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Cognitive Biases

by Tim McMullen

Picture this: a bias-free world. Pretty nice, huh? There are hundreds of different biases out there, and while ridding the world of all of them might be an overwhelming goal, there are steps we can take to mitigate the ones that pop up regularly in our lives. Biases we run into during our day-to-day professional lives are dangerous because they are enemies of innovation; they dull our work and keep us from peak performing.

Here are common examples and how to avoid them:

Anchoring Bias

This is the tendency to rely too heavily, or “anchor” on one trait or piece of information when making decisions. In creative work, the first good idea we have makes us value other ideas less or even become unable to see them, especially if they come from someone else. We can combat the anchoring bias by asking ourselves, “What if I couldn’t use this answer?” Following a creative plan allows us to explore other alternatives.

Effort Bias

This is the tendency for us to value effort over outcomes, especially when it is our work. In our creative world, we value things we’ve worked hard on more highly than things that come easily, even when the outcomes are similar. Asking ourselves why this is dangerous can help put things in perspective.

Relativity error

This is when we value things in relationship to the cost of other things, rather than objectively. Regarding creative projects, we value our work against the work of others as opposed to valuing it against the objective. We can mitigate this bias by asking ourselves: “What if we only have one idea?” “What happens when we remove all others — does this idea achieve the objective?” “Is this the very best work that I can possibly do?”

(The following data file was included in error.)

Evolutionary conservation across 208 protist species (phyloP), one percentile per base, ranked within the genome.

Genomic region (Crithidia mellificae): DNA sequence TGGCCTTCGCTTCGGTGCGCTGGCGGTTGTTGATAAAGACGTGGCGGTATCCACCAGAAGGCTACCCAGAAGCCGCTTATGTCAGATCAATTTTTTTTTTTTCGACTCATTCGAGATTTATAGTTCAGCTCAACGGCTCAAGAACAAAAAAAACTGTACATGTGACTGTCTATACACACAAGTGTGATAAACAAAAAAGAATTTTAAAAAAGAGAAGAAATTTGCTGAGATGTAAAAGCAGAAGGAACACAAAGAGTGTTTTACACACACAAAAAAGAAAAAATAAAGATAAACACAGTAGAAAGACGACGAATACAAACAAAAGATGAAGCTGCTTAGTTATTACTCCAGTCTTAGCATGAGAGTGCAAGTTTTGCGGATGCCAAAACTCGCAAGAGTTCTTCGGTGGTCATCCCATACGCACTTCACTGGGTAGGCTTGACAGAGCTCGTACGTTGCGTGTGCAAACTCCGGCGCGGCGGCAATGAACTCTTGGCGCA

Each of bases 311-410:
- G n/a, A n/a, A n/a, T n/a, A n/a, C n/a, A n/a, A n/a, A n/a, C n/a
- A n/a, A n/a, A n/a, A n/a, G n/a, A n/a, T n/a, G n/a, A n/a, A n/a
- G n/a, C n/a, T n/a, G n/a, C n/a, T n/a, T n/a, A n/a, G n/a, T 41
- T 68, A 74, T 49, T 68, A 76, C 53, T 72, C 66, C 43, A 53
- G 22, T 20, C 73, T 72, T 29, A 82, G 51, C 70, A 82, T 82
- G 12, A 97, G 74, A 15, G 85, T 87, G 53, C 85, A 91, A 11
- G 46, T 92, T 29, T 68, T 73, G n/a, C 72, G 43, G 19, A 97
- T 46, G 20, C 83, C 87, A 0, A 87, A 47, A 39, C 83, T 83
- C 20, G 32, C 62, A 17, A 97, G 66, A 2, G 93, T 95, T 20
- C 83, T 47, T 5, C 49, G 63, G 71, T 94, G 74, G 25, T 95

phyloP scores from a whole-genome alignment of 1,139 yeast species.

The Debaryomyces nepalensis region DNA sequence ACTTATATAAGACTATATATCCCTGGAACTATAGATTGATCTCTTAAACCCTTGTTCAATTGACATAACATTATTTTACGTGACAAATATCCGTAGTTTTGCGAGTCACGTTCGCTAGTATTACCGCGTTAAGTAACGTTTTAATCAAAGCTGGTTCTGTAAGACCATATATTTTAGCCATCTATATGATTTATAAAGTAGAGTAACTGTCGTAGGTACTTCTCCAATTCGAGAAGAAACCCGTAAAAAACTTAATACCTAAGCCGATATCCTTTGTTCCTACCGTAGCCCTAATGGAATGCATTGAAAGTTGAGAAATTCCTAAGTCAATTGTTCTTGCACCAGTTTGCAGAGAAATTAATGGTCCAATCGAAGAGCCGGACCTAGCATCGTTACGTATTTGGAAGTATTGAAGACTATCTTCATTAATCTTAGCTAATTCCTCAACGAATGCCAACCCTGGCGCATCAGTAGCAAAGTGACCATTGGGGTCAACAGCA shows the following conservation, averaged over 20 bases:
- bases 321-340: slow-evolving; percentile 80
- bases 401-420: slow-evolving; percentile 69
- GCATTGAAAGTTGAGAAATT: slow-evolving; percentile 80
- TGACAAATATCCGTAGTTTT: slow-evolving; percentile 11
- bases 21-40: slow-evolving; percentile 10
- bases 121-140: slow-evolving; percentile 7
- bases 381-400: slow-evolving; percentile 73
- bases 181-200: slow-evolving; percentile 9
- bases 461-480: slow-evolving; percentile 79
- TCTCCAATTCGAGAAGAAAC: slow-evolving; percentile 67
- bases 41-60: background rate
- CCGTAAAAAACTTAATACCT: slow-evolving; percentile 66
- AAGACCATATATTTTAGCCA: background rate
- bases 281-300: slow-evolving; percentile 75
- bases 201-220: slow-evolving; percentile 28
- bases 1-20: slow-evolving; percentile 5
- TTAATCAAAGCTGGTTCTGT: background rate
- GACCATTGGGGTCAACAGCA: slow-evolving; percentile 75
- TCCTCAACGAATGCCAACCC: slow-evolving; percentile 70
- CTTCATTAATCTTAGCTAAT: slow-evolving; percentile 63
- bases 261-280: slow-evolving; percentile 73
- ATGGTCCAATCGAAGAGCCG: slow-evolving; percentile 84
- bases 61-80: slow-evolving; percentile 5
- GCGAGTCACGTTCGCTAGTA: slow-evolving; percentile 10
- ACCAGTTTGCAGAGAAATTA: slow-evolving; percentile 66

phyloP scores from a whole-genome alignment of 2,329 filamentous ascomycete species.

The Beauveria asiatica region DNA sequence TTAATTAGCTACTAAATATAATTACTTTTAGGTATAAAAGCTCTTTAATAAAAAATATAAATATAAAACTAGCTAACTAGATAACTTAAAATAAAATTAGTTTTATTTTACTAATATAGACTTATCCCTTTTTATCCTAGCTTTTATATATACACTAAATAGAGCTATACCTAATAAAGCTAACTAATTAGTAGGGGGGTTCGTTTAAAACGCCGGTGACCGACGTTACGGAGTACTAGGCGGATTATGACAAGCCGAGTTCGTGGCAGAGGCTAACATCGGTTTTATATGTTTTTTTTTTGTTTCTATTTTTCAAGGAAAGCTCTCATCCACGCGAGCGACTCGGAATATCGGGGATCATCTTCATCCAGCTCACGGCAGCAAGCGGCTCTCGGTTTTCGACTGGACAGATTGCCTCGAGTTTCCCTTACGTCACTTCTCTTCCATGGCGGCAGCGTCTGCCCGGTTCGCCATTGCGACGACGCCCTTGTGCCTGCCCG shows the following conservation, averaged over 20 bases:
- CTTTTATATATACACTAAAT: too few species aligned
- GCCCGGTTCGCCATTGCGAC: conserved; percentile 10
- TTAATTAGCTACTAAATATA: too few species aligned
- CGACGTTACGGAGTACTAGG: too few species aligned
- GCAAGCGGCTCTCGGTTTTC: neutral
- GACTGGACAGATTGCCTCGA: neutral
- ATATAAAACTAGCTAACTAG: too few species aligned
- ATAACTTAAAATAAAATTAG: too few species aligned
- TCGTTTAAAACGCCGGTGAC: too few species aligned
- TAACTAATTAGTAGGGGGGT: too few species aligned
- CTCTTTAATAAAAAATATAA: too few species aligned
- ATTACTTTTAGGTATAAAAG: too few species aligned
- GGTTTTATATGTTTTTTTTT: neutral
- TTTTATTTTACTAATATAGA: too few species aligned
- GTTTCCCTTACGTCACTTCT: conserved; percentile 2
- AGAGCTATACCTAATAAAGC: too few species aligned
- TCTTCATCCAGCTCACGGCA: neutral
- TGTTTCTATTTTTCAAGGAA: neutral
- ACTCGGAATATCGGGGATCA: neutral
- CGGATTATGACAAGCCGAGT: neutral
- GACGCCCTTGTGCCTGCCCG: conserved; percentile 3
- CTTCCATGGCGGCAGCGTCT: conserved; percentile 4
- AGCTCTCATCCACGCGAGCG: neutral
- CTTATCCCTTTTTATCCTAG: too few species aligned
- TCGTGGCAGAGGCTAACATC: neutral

Selective Perception (Umbrella Bias)

This is the idea that in a complex world we see what we want to see and therefore miss other things. At redpepper, when we’re working with a product or tool for a client, we start to see a need for that tool everywhere we look. In order to reduce the umbrella bias, we can ask ourselves why this perspective might be dangerous and what we might be missing or overemphasizing.

The trick is to not try and mitigate a bias while it’s happening, but to plan for it and build in a contingency ahead of time. It all starts with being aware of what’s going on in that fantastic mind of yours!

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